Here I've pressed down on the eyecup popping the shutters open:



Here's a detail of the diopter adjustment markings:



Notice that the ribbed adjustment ring has a little nub on it. When the diopter adjustment is set to zero, this nub lines up with a corresponding nub on the nonmoving part. I guess that the purpose of these is so that you can tell by feel when you are at zero adjustment. However, that seems redundant to me because there is a click stop at zero anyways. Maybe there is another purpose for it but I can't think of any. This picture also illustrates the fact that the green paint finish on these scopes is stippled, not smooth.

Here's the front of the scope with the lens cap in place:



Notice that there are three small holes in it. These holes allow light in so that you can use the unit during the day. The image quality is nowhere near as good as you get with the lens cap removed at night but they get the job done. The only reason to have it on during the day anyways is to sight it in. You probably already know this but NEVER EVER remove the lens cap during the day or in a bright area (such as in your dining room with the lights on!) at night with the unit powered on. I guarantee that you will blow it out and you will now have an absolutely useless hunk scrap. Also, never remove this cover for at least ten minutes or longer after switching the unit off as the tube still has residual charge and is still light sensitive. Also, the two rubber straps holding this cap to the bell housing are old. Don't pull straight out on the cover and stretch them or they are very likely to snap. Just pull up on the left side enough for the cover to clear the housing and gently work it over and fold it down along the left side. The rubber ring around the edge of housing does not come off. The lens cover fits down into this rubber ring so you are pulling on the lip INSIDE the front of the cover where the asterisk shaped reinforcement ribs are, not the lip of the rubber ring outside of the housing. I hope that makes sense.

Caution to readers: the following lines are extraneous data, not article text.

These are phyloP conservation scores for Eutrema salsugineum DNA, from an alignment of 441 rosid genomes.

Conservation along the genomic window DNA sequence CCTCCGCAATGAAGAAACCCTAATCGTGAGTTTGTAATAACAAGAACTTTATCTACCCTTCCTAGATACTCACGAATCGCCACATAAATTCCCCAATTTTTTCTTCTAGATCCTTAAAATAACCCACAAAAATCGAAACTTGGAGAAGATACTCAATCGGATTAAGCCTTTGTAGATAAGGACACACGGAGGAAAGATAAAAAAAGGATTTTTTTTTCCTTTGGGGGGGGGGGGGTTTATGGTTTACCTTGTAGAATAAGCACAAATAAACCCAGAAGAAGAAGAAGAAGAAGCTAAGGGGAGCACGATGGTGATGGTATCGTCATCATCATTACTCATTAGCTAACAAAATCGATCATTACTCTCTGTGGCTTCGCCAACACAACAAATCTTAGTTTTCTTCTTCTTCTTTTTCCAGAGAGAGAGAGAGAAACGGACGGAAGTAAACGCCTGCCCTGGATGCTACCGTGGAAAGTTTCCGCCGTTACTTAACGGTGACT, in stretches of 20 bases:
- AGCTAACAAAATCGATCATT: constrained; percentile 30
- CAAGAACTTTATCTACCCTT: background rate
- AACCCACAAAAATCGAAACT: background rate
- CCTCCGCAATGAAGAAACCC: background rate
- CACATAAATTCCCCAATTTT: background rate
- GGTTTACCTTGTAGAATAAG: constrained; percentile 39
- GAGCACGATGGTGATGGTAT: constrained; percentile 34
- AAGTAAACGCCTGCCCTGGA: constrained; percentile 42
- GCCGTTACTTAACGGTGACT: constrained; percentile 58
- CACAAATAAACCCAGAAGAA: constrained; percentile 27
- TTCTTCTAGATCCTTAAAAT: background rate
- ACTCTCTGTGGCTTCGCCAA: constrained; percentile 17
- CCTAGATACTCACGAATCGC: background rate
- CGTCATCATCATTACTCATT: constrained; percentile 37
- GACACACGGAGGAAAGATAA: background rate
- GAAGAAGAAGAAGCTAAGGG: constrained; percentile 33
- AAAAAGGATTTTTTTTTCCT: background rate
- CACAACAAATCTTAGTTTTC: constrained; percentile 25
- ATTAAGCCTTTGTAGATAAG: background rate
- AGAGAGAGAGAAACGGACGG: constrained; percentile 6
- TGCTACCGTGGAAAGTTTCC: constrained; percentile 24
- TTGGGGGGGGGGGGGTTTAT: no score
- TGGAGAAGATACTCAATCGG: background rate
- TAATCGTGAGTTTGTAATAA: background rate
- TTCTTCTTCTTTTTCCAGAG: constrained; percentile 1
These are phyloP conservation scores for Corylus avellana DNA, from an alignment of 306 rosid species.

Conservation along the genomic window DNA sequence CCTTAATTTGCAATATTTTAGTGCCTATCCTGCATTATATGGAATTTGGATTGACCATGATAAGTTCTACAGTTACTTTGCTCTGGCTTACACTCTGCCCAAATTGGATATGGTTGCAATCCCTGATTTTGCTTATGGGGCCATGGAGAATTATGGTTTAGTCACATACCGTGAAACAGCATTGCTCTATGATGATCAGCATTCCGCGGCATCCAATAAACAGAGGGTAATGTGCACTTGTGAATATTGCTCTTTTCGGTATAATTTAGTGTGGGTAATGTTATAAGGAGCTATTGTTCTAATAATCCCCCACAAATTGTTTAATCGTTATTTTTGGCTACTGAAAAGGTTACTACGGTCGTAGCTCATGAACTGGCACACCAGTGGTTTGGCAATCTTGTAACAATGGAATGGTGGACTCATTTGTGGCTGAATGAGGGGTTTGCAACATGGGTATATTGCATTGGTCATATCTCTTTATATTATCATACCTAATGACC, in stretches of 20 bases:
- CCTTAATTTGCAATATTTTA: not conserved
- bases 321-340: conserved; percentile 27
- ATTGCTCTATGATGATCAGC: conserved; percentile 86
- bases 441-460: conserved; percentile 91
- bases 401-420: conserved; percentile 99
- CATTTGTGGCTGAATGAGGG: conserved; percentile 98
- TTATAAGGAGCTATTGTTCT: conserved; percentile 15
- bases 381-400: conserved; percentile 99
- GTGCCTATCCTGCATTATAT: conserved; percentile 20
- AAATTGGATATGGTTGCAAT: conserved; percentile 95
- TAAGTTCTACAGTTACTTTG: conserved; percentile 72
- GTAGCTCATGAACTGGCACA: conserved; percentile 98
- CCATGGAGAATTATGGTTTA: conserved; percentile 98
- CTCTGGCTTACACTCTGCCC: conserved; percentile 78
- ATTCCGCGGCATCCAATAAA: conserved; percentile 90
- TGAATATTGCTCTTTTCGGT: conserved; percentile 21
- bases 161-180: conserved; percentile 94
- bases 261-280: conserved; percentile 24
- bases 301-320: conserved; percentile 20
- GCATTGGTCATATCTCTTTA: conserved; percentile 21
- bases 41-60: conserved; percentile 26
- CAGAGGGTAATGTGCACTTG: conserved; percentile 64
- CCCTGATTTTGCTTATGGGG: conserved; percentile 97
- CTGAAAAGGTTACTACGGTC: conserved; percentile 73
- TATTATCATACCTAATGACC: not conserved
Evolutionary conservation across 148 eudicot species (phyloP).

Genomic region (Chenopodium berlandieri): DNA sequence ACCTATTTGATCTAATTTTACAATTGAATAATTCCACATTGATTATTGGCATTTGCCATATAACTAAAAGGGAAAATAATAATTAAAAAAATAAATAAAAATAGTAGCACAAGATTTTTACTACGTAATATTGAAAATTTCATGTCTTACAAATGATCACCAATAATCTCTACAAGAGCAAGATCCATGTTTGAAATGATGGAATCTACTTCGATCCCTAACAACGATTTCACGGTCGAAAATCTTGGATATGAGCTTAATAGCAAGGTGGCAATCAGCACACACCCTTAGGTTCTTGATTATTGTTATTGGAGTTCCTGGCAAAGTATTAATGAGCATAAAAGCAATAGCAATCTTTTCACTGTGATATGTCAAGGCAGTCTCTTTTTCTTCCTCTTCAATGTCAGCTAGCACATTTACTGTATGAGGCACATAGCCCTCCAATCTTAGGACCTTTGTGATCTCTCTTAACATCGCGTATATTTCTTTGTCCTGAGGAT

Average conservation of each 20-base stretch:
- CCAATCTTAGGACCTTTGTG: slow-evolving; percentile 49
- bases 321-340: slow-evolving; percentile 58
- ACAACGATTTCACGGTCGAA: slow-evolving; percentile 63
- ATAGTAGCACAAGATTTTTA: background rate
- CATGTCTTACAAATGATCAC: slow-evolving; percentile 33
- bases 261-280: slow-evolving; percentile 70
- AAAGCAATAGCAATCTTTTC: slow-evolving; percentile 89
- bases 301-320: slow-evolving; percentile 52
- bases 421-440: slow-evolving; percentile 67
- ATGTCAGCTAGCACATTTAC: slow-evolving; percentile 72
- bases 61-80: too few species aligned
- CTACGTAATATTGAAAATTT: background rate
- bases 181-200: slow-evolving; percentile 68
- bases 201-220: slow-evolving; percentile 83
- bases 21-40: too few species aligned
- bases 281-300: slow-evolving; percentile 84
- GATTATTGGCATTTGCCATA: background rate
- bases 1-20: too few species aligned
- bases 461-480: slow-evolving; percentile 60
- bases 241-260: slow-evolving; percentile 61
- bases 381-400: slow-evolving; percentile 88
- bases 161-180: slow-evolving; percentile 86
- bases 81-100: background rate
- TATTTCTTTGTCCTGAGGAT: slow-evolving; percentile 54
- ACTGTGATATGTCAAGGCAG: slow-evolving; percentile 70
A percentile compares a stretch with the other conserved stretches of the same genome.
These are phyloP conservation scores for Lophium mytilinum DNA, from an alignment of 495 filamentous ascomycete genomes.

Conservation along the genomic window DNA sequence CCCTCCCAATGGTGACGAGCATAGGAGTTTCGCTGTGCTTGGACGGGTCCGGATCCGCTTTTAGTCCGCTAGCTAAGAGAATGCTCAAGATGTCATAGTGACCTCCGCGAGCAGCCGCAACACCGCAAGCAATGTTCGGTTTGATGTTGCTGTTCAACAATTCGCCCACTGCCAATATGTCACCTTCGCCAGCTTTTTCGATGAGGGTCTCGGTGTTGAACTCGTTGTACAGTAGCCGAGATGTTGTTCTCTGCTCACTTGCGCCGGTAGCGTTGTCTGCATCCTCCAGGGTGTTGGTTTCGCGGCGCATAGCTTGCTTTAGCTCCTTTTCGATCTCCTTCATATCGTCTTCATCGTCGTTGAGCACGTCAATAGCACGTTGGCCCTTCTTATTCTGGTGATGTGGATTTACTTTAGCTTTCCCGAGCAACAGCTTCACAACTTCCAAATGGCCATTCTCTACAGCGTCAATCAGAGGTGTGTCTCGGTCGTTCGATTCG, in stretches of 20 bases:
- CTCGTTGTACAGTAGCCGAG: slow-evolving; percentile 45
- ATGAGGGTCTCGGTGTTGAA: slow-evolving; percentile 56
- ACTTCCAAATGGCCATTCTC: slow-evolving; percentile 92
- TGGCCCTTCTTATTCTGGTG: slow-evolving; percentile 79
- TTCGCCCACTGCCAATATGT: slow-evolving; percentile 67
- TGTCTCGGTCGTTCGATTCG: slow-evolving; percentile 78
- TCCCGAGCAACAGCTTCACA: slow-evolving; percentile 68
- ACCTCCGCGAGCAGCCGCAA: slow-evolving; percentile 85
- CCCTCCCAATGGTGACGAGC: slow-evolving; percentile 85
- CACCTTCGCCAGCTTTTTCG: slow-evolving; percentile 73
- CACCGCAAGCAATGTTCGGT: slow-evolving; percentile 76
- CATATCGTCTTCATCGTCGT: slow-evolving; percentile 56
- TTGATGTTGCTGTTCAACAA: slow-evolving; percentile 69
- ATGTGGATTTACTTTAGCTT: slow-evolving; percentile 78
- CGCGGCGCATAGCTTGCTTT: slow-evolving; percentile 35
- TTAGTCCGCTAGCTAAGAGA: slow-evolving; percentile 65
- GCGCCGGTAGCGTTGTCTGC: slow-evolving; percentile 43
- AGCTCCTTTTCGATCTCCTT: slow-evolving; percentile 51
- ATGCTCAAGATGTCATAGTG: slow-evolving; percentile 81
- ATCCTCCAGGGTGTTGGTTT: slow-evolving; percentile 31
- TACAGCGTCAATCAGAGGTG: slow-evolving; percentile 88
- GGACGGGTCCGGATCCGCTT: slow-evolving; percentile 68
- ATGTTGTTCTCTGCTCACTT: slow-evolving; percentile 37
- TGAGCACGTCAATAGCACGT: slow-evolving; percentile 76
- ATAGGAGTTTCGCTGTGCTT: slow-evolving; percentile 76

Lens cover removed.....dusty I know. I don't get over concerned about that as it doesn't affect image quality. At first, I tried to keep it spotless but it's a losing battle. Of course, the glass is coated so don't touch it unless you want fingerprints permanently etched into it. Be careful removing and replacing the lens cover too as the rubber straps tend to make it hit the glass, leaving a mark.



A couple close up shots of the objective lens....nice, pretty, dusty German glass:





That's it for this post. One or two more and I'm done!
 

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Discussion Starter · #5 · (Edited)
While we're up here, lets look at the rest of the bell housing. First is the right side of it:



To the left of the picture is the front of the battery box. I think that the rib running along the housing has something to do with the reticle but I'm not sure about that and I'm not ripping it apart to find out! Below the rib is an attachment point for the lens cover band. If you remove the screw, the metal plate comes off and then you can pop the rubber band off the nub to replace the lens cover should this band snap......give it time and it will. Just above the rib is a rubber cover for the elevation adjustment screw. Also visible in this picture are several of the allen screws that hold the housing to the scope body.

Here we see the rubber cover folded back revealing the elevation adjustment screw:



The 4mm wrench is used here. I used to know which way was which for adjustment on this thing but I've forgotten. I was crazy lucky and had to do absolutely zero adjustment. I simply took it out of the box, clamped it to my rifle and it was dead on zero. What are the chances of that?? Unfortunately, very few of these scopes came with a manual when they were imported and mine was no exception. I'd like to find an original simply for collection purposes so look me up if you have one that you are willing to part with. RTG parts has a nice translated one for sale on their website but I'd like to have an original just because.